Effect of Cooling Rate on Precipitation Behavior and Micromechanical Properties of Ferrite in VN Alloyed Steel During a Simulated Thermomechanical Process


The effect of the cooling rate after finish deformation at 1223 K (950 °C) on the microstructural evolution, V(C,N) precipitation, and micromechanical properties of ferrite in high-N V-alloyed building steel was comparatively investigated using a Gleeble-1500 thermomechanical simulator. Metallographic analysis shows that polygonal ferrite (PF) and pearlite (P) were dominant microconstituents at cooling rates ranging from 0.5 K/s to 3 K/s (0.5 °C/s to 3 °C/s). As the cooling rate increased within this range, the average ferrite grain size decreased from 6.1 ± 0.30 to 4.4 ± 0.25 μm. Besides, the sheet spacing of interphase precipitated V(C,N) particles decreased from 64.0 to 78.7 to 21.9 to 24.5 nm, and the average size of randomly precipitated particles was refined from 8.2 ± 3.24 to 6.3 ± 2.18 nm. The number density of precipitates with a size below and above 10 nm decreased, and the total number density decreased from 2482 ± 430 to 1699 ± 142 μm−2. Moreover, high-resolution transmission electron microscopy (HRTEM) observation revealed that there exists a coherent interface between the nanoscaled V(C,N) particle and the ferrite matrix. This interface lowered the nucleation energy barrier and promoted the V(C,N) particle precipitation in the ferrite matrix. Nanoindentation measurements indicated that the ferrite phase became softer, and the corresponding value of nanohardness and Young’s modulus decreased as the cooling rate increased, which was caused predominantly by the decrease in precipitation hardening due to the lower number density of V(C,N) precipitates.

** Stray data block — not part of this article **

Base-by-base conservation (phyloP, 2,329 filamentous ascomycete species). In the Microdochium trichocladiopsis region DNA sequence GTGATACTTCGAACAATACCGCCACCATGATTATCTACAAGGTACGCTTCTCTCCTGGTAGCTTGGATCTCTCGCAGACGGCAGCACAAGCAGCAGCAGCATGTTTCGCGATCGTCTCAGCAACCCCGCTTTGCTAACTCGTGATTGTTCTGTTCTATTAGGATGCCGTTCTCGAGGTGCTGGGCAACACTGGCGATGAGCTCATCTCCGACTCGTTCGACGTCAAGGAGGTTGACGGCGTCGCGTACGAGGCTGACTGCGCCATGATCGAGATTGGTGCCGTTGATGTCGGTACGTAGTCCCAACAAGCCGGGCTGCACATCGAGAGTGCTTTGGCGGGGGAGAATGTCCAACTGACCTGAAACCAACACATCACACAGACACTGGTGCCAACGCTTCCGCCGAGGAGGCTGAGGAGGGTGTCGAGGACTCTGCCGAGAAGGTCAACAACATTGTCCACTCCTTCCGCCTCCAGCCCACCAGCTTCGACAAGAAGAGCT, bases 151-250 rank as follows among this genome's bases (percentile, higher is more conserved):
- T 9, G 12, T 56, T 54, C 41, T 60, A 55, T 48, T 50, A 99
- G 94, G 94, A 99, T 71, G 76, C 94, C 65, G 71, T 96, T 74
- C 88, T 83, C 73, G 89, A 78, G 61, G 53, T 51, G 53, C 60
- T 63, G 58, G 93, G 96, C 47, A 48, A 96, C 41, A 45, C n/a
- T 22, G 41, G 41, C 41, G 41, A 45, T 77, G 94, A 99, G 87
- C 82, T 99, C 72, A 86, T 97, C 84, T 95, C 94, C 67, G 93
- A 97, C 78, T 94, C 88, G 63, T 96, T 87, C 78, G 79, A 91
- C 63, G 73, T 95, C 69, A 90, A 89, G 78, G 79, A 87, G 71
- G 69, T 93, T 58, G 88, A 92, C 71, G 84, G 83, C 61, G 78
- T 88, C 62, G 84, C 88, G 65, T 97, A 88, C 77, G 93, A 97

Jing Zhang (1,2), Fu-Ming Wangm (1,2), Zhan-Bing Yang (1,2) and Chang-Rong Li (3)


1. School of Metallurgical and Ecological EngineeringUniversity of Science and Technology Beijing, Beijing, P.R. China

2. State Key Laboratory of Advanced MetallurgyUniversity of Science and Technology Beijing, Beijing, P.R. China

3. School of Materials Science and EngineeringUniversity of Science and Technology Beijing, Beijing, P.R. China

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Metallurgical and Materials Transactions A, vol. 48, no. 12, 2017, pp. 6142-6152.